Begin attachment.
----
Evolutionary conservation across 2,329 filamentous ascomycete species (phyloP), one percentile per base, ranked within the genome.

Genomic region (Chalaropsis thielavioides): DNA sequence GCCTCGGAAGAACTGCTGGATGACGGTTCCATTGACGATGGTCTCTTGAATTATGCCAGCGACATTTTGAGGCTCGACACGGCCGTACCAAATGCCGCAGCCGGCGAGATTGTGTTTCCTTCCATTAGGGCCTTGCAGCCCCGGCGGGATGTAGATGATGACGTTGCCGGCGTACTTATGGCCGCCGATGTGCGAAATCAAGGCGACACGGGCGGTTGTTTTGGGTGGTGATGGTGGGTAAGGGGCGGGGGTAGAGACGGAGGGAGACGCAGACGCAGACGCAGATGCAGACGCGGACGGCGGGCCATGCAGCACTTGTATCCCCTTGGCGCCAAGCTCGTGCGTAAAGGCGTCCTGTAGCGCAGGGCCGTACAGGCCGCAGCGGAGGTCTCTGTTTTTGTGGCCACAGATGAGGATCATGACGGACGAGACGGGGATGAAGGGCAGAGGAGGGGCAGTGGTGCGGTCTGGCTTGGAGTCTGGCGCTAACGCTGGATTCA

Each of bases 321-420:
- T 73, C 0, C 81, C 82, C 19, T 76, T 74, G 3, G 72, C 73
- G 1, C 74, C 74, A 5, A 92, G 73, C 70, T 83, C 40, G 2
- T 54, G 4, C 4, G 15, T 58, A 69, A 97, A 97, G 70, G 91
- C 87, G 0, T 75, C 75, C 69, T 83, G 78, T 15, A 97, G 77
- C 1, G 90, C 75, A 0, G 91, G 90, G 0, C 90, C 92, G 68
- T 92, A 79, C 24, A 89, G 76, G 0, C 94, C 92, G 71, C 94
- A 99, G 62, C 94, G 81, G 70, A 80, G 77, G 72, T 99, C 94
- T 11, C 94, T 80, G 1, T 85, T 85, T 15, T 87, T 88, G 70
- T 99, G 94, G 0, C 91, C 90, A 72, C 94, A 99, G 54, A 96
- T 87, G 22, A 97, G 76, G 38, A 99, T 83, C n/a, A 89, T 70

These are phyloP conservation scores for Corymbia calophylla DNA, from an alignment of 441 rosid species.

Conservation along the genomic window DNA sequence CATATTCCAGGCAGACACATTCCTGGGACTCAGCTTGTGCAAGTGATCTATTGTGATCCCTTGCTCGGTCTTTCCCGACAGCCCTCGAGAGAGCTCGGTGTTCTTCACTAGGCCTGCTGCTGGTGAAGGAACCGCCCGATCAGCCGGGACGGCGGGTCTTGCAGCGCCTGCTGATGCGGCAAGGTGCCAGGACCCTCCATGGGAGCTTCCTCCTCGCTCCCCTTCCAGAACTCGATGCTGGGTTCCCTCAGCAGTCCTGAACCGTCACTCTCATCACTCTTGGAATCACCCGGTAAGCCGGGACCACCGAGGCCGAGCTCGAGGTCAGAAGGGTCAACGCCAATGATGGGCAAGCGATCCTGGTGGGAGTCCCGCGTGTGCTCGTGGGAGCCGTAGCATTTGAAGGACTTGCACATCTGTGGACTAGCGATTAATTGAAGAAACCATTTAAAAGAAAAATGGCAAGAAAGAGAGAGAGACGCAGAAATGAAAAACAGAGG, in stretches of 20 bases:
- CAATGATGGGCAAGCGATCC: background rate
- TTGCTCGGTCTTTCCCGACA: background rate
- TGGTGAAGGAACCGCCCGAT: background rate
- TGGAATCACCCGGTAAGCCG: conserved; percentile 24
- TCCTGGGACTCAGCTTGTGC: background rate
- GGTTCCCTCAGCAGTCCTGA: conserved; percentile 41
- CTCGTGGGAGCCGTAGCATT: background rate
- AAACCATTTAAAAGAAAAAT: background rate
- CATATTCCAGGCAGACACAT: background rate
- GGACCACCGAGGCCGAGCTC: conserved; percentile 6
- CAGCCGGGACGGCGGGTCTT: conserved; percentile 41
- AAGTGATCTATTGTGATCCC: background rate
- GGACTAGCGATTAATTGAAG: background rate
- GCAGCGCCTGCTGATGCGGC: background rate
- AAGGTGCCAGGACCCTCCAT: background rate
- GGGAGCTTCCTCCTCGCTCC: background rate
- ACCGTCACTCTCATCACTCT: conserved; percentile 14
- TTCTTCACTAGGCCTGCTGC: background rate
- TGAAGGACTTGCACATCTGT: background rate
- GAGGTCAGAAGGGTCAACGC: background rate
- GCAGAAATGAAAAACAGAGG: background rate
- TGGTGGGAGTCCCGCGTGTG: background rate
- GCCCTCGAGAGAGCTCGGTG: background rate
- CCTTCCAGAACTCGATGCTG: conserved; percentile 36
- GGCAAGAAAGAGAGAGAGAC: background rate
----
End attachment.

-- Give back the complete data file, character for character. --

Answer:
Evolutionary conservation across 2,329 filamentous ascomycete species (phyloP), one percentile per base, ranked within the genome.

Genomic region (Chalaropsis thielavioides): DNA sequence GCCTCGGAAGAACTGCTGGATGACGGTTCCATTGACGATGGTCTCTTGAATTATGCCAGCGACATTTTGAGGCTCGACACGGCCGTACCAAATGCCGCAGCCGGCGAGATTGTGTTTCCTTCCATTAGGGCCTTGCAGCCCCGGCGGGATGTAGATGATGACGTTGCCGGCGTACTTATGGCCGCCGATGTGCGAAATCAAGGCGACACGGGCGGTTGTTTTGGGTGGTGATGGTGGGTAAGGGGCGGGGGTAGAGACGGAGGGAGACGCAGACGCAGACGCAGATGCAGACGCGGACGGCGGGCCATGCAGCACTTGTATCCCCTTGGCGCCAAGCTCGTGCGTAAAGGCGTCCTGTAGCGCAGGGCCGTACAGGCCGCAGCGGAGGTCTCTGTTTTTGTGGCCACAGATGAGGATCATGACGGACGAGACGGGGATGAAGGGCAGAGGAGGGGCAGTGGTGCGGTCTGGCTTGGAGTCTGGCGCTAACGCTGGATTCA

Each of bases 321-420:
- T 73, C 0, C 81, C 82, C 19, T 76, T 74, G 3, G 72, C 73
- G 1, C 74, C 74, A 5, A 92, G 73, C 70, T 83, C 40, G 2
- T 54, G 4, C 4, G 15, T 58, A 69, A 97, A 97, G 70, G 91
- C 87, G 0, T 75, C 75, C 69, T 83, G 78, T 15, A 97, G 77
- C 1, G 90, C 75, A 0, G 91, G 90, G 0, C 90, C 92, G 68
- T 92, A 79, C 24, A 89, G 76, G 0, C 94, C 92, G 71, C 94
- A 99, G 62, C 94, G 81, G 70, A 80, G 77, G 72, T 99, C 94
- T 11, C 94, T 80, G 1, T 85, T 85, T 15, T 87, T 88, G 70
- T 99, G 94, G 0, C 91, C 90, A 72, C 94, A 99, G 54, A 96
- T 87, G 22, A 97, G 76, G 38, A 99, T 83, C n/a, A 89, T 70

These are phyloP conservation scores for Corymbia calophylla DNA, from an alignment of 441 rosid species.

Conservation along the genomic window DNA sequence CATATTCCAGGCAGACACATTCCTGGGACTCAGCTTGTGCAAGTGATCTATTGTGATCCCTTGCTCGGTCTTTCCCGACAGCCCTCGAGAGAGCTCGGTGTTCTTCACTAGGCCTGCTGCTGGTGAAGGAACCGCCCGATCAGCCGGGACGGCGGGTCTTGCAGCGCCTGCTGATGCGGCAAGGTGCCAGGACCCTCCATGGGAGCTTCCTCCTCGCTCCCCTTCCAGAACTCGATGCTGGGTTCCCTCAGCAGTCCTGAACCGTCACTCTCATCACTCTTGGAATCACCCGGTAAGCCGGGACCACCGAGGCCGAGCTCGAGGTCAGAAGGGTCAACGCCAATGATGGGCAAGCGATCCTGGTGGGAGTCCCGCGTGTGCTCGTGGGAGCCGTAGCATTTGAAGGACTTGCACATCTGTGGACTAGCGATTAATTGAAGAAACCATTTAAAAGAAAAATGGCAAGAAAGAGAGAGAGACGCAGAAATGAAAAACAGAGG, in stretches of 20 bases:
- CAATGATGGGCAAGCGATCC: background rate
- TTGCTCGGTCTTTCCCGACA: background rate
- TGGTGAAGGAACCGCCCGAT: background rate
- TGGAATCACCCGGTAAGCCG: conserved; percentile 24
- TCCTGGGACTCAGCTTGTGC: background rate
- GGTTCCCTCAGCAGTCCTGA: conserved; percentile 41
- CTCGTGGGAGCCGTAGCATT: background rate
- AAACCATTTAAAAGAAAAAT: background rate
- CATATTCCAGGCAGACACAT: background rate
- GGACCACCGAGGCCGAGCTC: conserved; percentile 6
- CAGCCGGGACGGCGGGTCTT: conserved; percentile 41
- AAGTGATCTATTGTGATCCC: background rate
- GGACTAGCGATTAATTGAAG: background rate
- GCAGCGCCTGCTGATGCGGC: background rate
- AAGGTGCCAGGACCCTCCAT: background rate
- GGGAGCTTCCTCCTCGCTCC: background rate
- ACCGTCACTCTCATCACTCT: conserved; percentile 14
- TTCTTCACTAGGCCTGCTGC: background rate
- TGAAGGACTTGCACATCTGT: background rate
- GAGGTCAGAAGGGTCAACGC: background rate
- GCAGAAATGAAAAACAGAGG: background rate
- TGGTGGGAGTCCCGCGTGTG: background rate
- GCCCTCGAGAGAGCTCGGTG: background rate
- CCTTCCAGAACTCGATGCTG: conserved; percentile 36
- GGCAAGAAAGAGAGAGAGAC: background rate